There’s a vicious cycle plaguing the data center industry.
With each new advancement in data-heavy applications like artificial intelligence (Chat GPT), or machine learning, next generation processors are helping reach new innovations. Allowable chip package operating temperature has continued decreasing as power consumption and performance has increased.
This has led to a steady progression in data center cooling technology and thermal effectiveness: We’re moving thermal management – and water – closer to the chip level to maintain optimal performance.
Simultaneously, ESG mandates and sustainability efforts are forcing data centers to use warmer water or leverage ambient air to improve operating efficiencies.
This constrained race of decreasing allowable chip package operating temperatures, limited choices for thermally effective cooling technologies, and growing sustainability efforts is creating a “thermal squeeze” for data centers.
HOW THIS AFFECTS DATA CENTERS
The demand for data centers has grown as the global economy and everyday life becomes more connected.
The United States accounts for 40% of the global market, according to McKinstry, noting “in the US market alone, demand—measured by power consumption to reflect the number of servers a data center can house—is expected to reach 35 gigawatts (GW) by 2030, up from 17 GW in 2022.”
As data center demand increases, so has chip power consumption to meet that demand.
As ASHRAE’s Technical Committee 9.9, Mission Critical Facilities, Data Centers, Technology Spaces, and Electronic Equipment shows in its whitepaper “Emergence and Expansion of Liquid Cooling in Mainstream Data Centers”, the industry has shifted between three periods – The Single Core Trend, the Multi-Core, Trend, and the Power War Trend.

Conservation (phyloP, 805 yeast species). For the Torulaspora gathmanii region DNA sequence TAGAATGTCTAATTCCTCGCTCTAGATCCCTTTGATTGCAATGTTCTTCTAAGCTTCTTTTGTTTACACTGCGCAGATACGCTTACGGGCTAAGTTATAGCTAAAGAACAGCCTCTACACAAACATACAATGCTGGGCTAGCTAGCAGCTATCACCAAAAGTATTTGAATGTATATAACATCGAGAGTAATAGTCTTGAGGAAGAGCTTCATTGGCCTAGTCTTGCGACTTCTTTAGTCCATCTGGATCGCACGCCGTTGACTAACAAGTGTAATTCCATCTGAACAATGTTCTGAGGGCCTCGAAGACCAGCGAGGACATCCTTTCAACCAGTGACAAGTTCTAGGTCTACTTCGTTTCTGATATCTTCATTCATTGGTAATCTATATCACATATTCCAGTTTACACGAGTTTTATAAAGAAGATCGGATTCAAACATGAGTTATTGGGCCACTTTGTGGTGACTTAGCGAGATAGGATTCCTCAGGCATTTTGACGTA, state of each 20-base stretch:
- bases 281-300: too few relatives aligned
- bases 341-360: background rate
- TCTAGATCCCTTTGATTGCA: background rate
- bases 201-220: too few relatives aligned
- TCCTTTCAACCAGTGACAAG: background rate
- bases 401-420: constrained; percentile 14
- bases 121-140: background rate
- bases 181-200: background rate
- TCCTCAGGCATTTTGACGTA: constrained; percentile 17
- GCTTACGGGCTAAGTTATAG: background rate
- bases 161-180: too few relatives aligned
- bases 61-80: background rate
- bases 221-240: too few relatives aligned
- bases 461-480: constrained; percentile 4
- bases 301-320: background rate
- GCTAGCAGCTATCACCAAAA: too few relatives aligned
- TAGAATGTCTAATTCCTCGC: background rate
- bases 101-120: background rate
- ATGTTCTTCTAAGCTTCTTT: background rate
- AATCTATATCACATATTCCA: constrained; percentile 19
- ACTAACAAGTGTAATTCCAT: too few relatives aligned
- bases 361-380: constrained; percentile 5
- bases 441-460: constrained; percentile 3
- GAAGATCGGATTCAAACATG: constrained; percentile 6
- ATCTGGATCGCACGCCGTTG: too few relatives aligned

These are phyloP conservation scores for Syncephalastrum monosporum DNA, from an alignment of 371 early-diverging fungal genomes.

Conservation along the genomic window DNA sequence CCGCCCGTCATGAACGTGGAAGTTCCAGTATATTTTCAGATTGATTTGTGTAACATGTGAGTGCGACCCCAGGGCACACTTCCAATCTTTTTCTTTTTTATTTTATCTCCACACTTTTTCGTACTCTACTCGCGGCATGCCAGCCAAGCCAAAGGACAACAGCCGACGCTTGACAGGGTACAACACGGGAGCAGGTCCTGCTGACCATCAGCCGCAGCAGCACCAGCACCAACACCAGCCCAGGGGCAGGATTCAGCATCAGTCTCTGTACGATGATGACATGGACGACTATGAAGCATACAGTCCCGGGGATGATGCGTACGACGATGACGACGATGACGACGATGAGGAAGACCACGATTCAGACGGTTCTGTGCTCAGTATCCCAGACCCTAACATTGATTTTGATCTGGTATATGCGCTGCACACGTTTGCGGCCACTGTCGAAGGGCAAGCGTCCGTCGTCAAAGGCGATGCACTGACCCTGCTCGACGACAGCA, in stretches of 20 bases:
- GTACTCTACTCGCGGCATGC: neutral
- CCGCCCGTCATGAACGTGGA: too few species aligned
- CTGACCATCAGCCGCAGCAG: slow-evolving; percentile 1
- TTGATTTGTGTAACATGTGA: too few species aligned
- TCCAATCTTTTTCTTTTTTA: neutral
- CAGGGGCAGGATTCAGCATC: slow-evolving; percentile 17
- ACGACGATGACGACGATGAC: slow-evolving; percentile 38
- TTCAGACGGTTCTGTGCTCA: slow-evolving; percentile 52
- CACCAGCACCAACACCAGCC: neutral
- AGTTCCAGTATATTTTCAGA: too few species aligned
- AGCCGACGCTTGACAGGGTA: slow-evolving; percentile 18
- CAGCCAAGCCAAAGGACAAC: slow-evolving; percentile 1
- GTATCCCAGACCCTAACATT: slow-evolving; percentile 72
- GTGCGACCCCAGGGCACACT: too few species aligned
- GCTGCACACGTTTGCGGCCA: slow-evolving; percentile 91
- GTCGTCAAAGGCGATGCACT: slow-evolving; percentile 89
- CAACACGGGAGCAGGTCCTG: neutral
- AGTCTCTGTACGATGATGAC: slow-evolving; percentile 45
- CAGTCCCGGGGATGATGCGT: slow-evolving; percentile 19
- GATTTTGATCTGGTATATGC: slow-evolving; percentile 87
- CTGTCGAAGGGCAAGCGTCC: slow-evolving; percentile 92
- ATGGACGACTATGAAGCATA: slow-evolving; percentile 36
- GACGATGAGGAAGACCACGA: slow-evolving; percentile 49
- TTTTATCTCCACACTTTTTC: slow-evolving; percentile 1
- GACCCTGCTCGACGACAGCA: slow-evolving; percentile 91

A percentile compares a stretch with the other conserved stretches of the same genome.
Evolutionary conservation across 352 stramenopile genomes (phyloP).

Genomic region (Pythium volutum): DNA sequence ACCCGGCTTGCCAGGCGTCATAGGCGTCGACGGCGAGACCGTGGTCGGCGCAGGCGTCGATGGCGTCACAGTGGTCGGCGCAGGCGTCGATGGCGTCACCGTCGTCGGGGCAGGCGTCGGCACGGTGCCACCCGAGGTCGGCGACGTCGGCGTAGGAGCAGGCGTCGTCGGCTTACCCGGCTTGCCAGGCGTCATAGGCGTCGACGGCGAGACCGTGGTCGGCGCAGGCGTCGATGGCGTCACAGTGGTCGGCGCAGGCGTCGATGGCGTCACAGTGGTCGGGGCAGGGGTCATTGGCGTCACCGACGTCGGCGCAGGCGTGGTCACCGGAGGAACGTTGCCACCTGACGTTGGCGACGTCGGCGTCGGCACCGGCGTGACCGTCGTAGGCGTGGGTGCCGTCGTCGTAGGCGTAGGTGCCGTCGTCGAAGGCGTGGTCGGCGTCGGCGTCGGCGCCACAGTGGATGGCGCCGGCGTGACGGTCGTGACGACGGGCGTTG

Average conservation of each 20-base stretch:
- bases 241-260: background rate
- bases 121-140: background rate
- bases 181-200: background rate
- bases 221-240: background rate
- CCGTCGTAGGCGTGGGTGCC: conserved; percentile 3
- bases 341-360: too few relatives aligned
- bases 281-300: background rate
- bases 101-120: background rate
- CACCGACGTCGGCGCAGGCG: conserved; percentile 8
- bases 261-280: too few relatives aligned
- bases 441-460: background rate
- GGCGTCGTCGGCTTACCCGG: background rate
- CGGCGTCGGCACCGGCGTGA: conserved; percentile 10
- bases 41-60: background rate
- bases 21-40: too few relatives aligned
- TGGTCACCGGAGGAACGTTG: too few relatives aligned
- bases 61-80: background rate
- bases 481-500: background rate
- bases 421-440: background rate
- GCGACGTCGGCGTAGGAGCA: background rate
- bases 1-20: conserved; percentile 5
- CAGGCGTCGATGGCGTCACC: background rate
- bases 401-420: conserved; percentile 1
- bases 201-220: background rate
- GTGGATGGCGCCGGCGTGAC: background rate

The industry is reaching the tipping point of the Power War trend, with chip temperatures reaching 350-500 watts, growing hotter and the degree of cooling difficulty steadily increasing.
Learn More: HPCWIRE on Dell's Latest Study
HOW TO MITIGATE THE DATA CENTER THERMAL SQUEEZE
Air cooling and liquid cooling are the primary drivers for data center cooling.
The most common liquid cooling approach from a physics perspective is either single phase, where the fluid of choice remains in a liquid form or two-phase, where the fluid of choice is boiled and then condensed in a repetitive cycle.
Data center operators can leverage one of the following:
Dell Technologies recently tested the thermal effectiveness of the above leading data center cooling technologies, determining single-phase direct liquid cooling the most thermally effective.
This should serve as a signal to data center operators to evaluate infrastructure needs – like coolant distribution units, in-rack manifolds, quick connects, and rear-door heat exchangers – now and into the future.
Maintaining consistent and effective thermal performance at the chip level will require a holistic evaluation of cooling technology so data centers can continue to capture improved return on capital and reduce environmental impacts.